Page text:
Ken Taraszka M.D. is an anesthesiologist by trade based in Tampa Bay, Florida. Ken is also a professional audiophile and home theater writer specializing in AV preamps and all facets of the audiophile market. In the past, Ken has been a staff writer and editor at AVRev.com. He has also at times been a frequent contributor at AudiophileReview.com.
Audiophiles from all over the southeast, as well as many from the far reaches of the nation, were granted a ticket to audiophile heaven at the Axpona audio show at the Omni Hotel in Jacksonville, Florida. While mainly a regional audiophile show, a number of true heavyweight AV manufacturers came to show their wares here in Florida. The Omni Hotel opened up the large rooms of its first and second floor for demos, while even more demos could be heard on the fourth and fifth floors. Interestingly, source components ranged from very high-end turntables to computer audio and everything in between. There was a wide range of loudspeakers, from actively crossed over tri-amplified transducers to fully integrated systems capable of being streamed to directly over Bluetooth. No matter what your audio fetish, Axpona had something for you.
The Omni Hotel is located directly across the street from the Jacksonville Auditorium, home to Jacksonville's own symphony orchestra. Axpona offered deeply discounted tickets to attendees and, while I wasn't able to make the symphony, I heard from trusted sources that the performance of Beethoven's Seventh was fantastic. Nothing beats live music to calibrate your ears for a day of serious, sit-down listening, which was much of the buzz at the show. Kudos to those at Axpona, who put this all-important two and two together.
Sound quality at shows can be difficult to get dialed in the way one would at home or at a dealership. Having the time to find the sweet spot for placement isn't something that can often be done in a hotel room within the available setup time. Moreover, hotel rooms aren't designed with RPG treatments in the walls, so audio manufacturers are forced to make the most of the cards that they are dealt. Some fine-tuned the main configuration of their rooms, while others tried flipping speaker locations from the long walls to the short wall. Most were just trying to deal with bass issues. I can say that I heard nearly every room twice (if not sometimes more) and, as the weekend progressed, the sound got better and better.
Audible Images of Melbourne, Florida had two rooms offering a high-end two-channel setup that consisted of Audio Research's new Ref 5 SE preamp, Ref 150 amp and DAC 8, as well as a Krell Cipher SACD player running through Aerial's new 7t speakers with all-Transparent Audio cabling. This was possibly the most tight and controlled bass that I heard at the show. It also was very familiar, as the ARC-Krell electronics combo is what I invested in for my reference music system at home. I definitely could see why HomeTheaterReview.com's Jim Swantko is such a fan of Aerial speakers, as they made a smooth, engaging sound on the Krell-ARC-Transparent rig.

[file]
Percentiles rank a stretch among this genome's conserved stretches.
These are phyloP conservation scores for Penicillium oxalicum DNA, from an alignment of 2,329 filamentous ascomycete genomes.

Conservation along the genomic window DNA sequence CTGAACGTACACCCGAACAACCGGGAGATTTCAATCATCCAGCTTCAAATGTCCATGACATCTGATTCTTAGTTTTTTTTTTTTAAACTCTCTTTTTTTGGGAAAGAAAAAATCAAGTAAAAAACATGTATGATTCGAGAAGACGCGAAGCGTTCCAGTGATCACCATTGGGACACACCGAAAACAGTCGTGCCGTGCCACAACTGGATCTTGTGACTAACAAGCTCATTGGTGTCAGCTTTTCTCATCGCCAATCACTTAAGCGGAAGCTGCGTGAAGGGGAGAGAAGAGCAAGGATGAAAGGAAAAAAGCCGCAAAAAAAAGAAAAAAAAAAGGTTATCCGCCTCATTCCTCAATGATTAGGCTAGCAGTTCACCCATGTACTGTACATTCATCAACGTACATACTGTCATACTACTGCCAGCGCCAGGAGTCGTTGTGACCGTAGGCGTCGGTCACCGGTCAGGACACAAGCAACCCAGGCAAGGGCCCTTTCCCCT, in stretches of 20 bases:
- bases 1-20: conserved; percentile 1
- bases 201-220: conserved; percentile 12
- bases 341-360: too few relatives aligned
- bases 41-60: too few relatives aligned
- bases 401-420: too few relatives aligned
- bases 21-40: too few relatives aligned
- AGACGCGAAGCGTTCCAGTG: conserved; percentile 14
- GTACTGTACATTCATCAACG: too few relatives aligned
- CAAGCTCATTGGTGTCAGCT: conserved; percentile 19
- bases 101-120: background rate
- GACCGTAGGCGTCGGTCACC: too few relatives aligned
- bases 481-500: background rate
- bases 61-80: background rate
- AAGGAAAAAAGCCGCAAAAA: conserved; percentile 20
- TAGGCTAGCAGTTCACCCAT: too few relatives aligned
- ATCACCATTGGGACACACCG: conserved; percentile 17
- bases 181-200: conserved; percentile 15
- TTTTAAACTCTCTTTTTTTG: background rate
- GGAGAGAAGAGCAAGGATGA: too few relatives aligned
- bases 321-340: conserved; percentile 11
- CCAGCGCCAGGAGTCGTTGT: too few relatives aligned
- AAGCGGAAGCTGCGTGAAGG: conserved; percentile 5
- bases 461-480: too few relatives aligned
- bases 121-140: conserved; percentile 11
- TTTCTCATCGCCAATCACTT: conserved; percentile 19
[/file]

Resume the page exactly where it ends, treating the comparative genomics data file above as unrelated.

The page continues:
Audible Image's second room was in one of the larger suites on the second floor. It was a refreshingly all-out assault on multi-channel audio. The Krell Cipher made another appearance, as well as my former reference Krell's Evo 707 AV Preamp and Evo 403e and 402e amplifiers for powering the five MartinLogan CLX's, each with their own MartinLogan Depth subwoofers and a pair of MartinLogan Descent subwoofers for the "point one" channel, entirely wired with Transparent cabling and power conditioning. The larger room was playing everything from SACD to two-channel reel-to-reel from the Tape Project. Sunday afternoon, I was lucky enough to catch Krell's own Bill McKiegan running the demos of Pink Floyd's Dark Side of the Moon in 5.1 on the recently released SACD. Bill wasn't afraid to show the power of his amps. The room was rocking and sounded riveting
AAIX Records was showing off their new 3D Blu-ray music with a full Bowers & Wilkins speaker system powered by Bryston electronics and fronted by an Oppo BDP-95. A JVC D-ILA projector was also in effect. I'll admit, I am not a fan of 3D, but the music in the AIX room was just fantastic. The sound was open and spacious and well-balanced around the room. They are making some of the most important recordings going today in terms of cutting-edge audio and video experiences. Perhaps it's my glasses, my eyes or something else - I just can't get into 3D, but I don't care, as I am glad that I know about AIX. You should know about AIX, too, as I guarantee that it will blow your mind 7.1 different HD ways.
Audio Power Labs and Tidal Speakers
Audio Power Labs brought their ultra-exclusive $175,000 per pair mono block tube amplifiers to Axpona to be mated to the Tidal Contriva Diacera SE speakers and fed by a Memory disc player. I remember when these amps first appeared at CES in 2010 and were shown with low-cost Vandersteen speakers. That demo was not very good, as nobody in their right mind would pair $2,000 per pair Vandersteens with $150,000 (yes, they've raised the price) tube mono blocks. At Axpona, Audio Power Labs showed a drastic improvement, not just since that CES demo, but over the time the show went on. Their sound got better and better. The Tidal Speakers match was a vast upgrade for APL without question. Let it be known that, despite the price increase, Audio Power Labs has sold three pairs of their mono blocks (yes, six amps total), which you can either be scared by or want to use as motivation to place your order, because who knows when the next price increase is coming? All joking aside, they were making a fine sound.